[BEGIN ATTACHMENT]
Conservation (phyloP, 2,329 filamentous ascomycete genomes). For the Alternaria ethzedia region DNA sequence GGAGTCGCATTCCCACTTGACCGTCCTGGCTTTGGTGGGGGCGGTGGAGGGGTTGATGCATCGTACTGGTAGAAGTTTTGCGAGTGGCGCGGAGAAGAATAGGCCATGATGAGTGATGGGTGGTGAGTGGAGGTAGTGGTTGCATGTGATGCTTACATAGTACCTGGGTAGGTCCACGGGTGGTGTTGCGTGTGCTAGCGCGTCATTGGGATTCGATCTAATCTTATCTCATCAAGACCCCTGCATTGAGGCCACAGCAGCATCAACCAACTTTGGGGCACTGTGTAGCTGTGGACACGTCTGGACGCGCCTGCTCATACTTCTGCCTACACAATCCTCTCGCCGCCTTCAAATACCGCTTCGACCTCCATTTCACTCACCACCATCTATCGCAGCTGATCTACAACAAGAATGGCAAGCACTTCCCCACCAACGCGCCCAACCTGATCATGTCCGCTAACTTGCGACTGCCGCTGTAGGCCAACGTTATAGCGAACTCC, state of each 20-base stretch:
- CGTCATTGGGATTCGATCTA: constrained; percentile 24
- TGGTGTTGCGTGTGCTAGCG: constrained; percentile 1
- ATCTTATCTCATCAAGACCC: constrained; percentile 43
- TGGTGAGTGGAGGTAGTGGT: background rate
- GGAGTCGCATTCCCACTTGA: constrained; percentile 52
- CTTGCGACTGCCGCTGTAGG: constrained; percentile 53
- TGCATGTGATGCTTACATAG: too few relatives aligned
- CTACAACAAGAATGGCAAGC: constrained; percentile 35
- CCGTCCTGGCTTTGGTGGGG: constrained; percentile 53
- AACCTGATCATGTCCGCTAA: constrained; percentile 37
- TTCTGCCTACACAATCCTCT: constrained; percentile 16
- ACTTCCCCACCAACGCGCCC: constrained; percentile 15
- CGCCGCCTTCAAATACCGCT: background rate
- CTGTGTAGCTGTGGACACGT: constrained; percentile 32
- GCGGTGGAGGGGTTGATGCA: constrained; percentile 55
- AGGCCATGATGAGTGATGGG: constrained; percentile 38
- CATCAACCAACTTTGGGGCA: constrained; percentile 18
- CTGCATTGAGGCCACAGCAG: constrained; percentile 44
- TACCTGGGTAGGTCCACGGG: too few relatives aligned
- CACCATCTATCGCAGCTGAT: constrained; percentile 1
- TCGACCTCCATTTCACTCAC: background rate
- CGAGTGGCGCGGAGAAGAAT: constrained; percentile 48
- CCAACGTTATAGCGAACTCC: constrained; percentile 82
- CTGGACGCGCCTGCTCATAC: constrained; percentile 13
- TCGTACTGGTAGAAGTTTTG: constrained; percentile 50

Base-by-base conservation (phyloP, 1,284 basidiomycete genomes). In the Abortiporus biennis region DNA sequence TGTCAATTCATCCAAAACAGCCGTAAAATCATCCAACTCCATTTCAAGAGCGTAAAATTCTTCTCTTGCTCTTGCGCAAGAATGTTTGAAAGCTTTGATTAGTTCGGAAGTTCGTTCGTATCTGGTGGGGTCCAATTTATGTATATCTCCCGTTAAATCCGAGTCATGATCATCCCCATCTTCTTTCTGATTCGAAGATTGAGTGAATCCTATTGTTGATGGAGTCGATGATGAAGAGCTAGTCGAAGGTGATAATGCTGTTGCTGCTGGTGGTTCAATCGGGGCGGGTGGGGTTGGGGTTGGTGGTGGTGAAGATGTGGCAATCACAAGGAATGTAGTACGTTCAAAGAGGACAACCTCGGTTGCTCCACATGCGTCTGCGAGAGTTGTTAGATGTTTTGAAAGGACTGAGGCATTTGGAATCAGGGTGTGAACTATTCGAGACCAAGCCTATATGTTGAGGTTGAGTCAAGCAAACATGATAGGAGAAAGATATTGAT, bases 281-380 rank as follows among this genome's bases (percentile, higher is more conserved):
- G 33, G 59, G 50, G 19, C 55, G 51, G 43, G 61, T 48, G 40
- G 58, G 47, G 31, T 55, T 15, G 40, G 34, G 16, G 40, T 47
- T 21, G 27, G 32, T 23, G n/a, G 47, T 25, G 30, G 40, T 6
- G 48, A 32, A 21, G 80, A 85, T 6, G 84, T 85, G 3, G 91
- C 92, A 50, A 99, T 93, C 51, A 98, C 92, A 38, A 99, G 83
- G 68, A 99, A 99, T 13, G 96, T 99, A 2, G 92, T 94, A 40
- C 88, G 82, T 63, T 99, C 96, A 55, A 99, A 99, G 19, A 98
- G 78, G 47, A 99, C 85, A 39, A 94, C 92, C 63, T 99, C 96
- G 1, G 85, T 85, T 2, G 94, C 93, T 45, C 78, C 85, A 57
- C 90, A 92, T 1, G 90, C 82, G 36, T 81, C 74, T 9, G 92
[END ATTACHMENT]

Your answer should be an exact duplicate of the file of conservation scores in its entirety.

Conservation (phyloP, 2,329 filamentous ascomycete genomes). For the Alternaria ethzedia region DNA sequence GGAGTCGCATTCCCACTTGACCGTCCTGGCTTTGGTGGGGGCGGTGGAGGGGTTGATGCATCGTACTGGTAGAAGTTTTGCGAGTGGCGCGGAGAAGAATAGGCCATGATGAGTGATGGGTGGTGAGTGGAGGTAGTGGTTGCATGTGATGCTTACATAGTACCTGGGTAGGTCCACGGGTGGTGTTGCGTGTGCTAGCGCGTCATTGGGATTCGATCTAATCTTATCTCATCAAGACCCCTGCATTGAGGCCACAGCAGCATCAACCAACTTTGGGGCACTGTGTAGCTGTGGACACGTCTGGACGCGCCTGCTCATACTTCTGCCTACACAATCCTCTCGCCGCCTTCAAATACCGCTTCGACCTCCATTTCACTCACCACCATCTATCGCAGCTGATCTACAACAAGAATGGCAAGCACTTCCCCACCAACGCGCCCAACCTGATCATGTCCGCTAACTTGCGACTGCCGCTGTAGGCCAACGTTATAGCGAACTCC, state of each 20-base stretch:
- CGTCATTGGGATTCGATCTA: constrained; percentile 24
- TGGTGTTGCGTGTGCTAGCG: constrained; percentile 1
- ATCTTATCTCATCAAGACCC: constrained; percentile 43
- TGGTGAGTGGAGGTAGTGGT: background rate
- GGAGTCGCATTCCCACTTGA: constrained; percentile 52
- CTTGCGACTGCCGCTGTAGG: constrained; percentile 53
- TGCATGTGATGCTTACATAG: too few relatives aligned
- CTACAACAAGAATGGCAAGC: constrained; percentile 35
- CCGTCCTGGCTTTGGTGGGG: constrained; percentile 53
- AACCTGATCATGTCCGCTAA: constrained; percentile 37
- TTCTGCCTACACAATCCTCT: constrained; percentile 16
- ACTTCCCCACCAACGCGCCC: constrained; percentile 15
- CGCCGCCTTCAAATACCGCT: background rate
- CTGTGTAGCTGTGGACACGT: constrained; percentile 32
- GCGGTGGAGGGGTTGATGCA: constrained; percentile 55
- AGGCCATGATGAGTGATGGG: constrained; percentile 38
- CATCAACCAACTTTGGGGCA: constrained; percentile 18
- CTGCATTGAGGCCACAGCAG: constrained; percentile 44
- TACCTGGGTAGGTCCACGGG: too few relatives aligned
- CACCATCTATCGCAGCTGAT: constrained; percentile 1
- TCGACCTCCATTTCACTCAC: background rate
- CGAGTGGCGCGGAGAAGAAT: constrained; percentile 48
- CCAACGTTATAGCGAACTCC: constrained; percentile 82
- CTGGACGCGCCTGCTCATAC: constrained; percentile 13
- TCGTACTGGTAGAAGTTTTG: constrained; percentile 50

Base-by-base conservation (phyloP, 1,284 basidiomycete genomes). In the Abortiporus biennis region DNA sequence TGTCAATTCATCCAAAACAGCCGTAAAATCATCCAACTCCATTTCAAGAGCGTAAAATTCTTCTCTTGCTCTTGCGCAAGAATGTTTGAAAGCTTTGATTAGTTCGGAAGTTCGTTCGTATCTGGTGGGGTCCAATTTATGTATATCTCCCGTTAAATCCGAGTCATGATCATCCCCATCTTCTTTCTGATTCGAAGATTGAGTGAATCCTATTGTTGATGGAGTCGATGATGAAGAGCTAGTCGAAGGTGATAATGCTGTTGCTGCTGGTGGTTCAATCGGGGCGGGTGGGGTTGGGGTTGGTGGTGGTGAAGATGTGGCAATCACAAGGAATGTAGTACGTTCAAAGAGGACAACCTCGGTTGCTCCACATGCGTCTGCGAGAGTTGTTAGATGTTTTGAAAGGACTGAGGCATTTGGAATCAGGGTGTGAACTATTCGAGACCAAGCCTATATGTTGAGGTTGAGTCAAGCAAACATGATAGGAGAAAGATATTGAT, bases 281-380 rank as follows among this genome's bases (percentile, higher is more conserved):
- G 33, G 59, G 50, G 19, C 55, G 51, G 43, G 61, T 48, G 40
- G 58, G 47, G 31, T 55, T 15, G 40, G 34, G 16, G 40, T 47
- T 21, G 27, G 32, T 23, G n/a, G 47, T 25, G 30, G 40, T 6
- G 48, A 32, A 21, G 80, A 85, T 6, G 84, T 85, G 3, G 91
- C 92, A 50, A 99, T 93, C 51, A 98, C 92, A 38, A 99, G 83
- G 68, A 99, A 99, T 13, G 96, T 99, A 2, G 92, T 94, A 40
- C 88, G 82, T 63, T 99, C 96, A 55, A 99, A 99, G 19, A 98
- G 78, G 47, A 99, C 85, A 39, A 94, C 92, C 63, T 99, C 96
- G 1, G 85, T 85, T 2, G 94, C 93, T 45, C 78, C 85, A 57
- C 90, A 92, T 1, G 90, C 82, G 36, T 81, C 74, T 9, G 92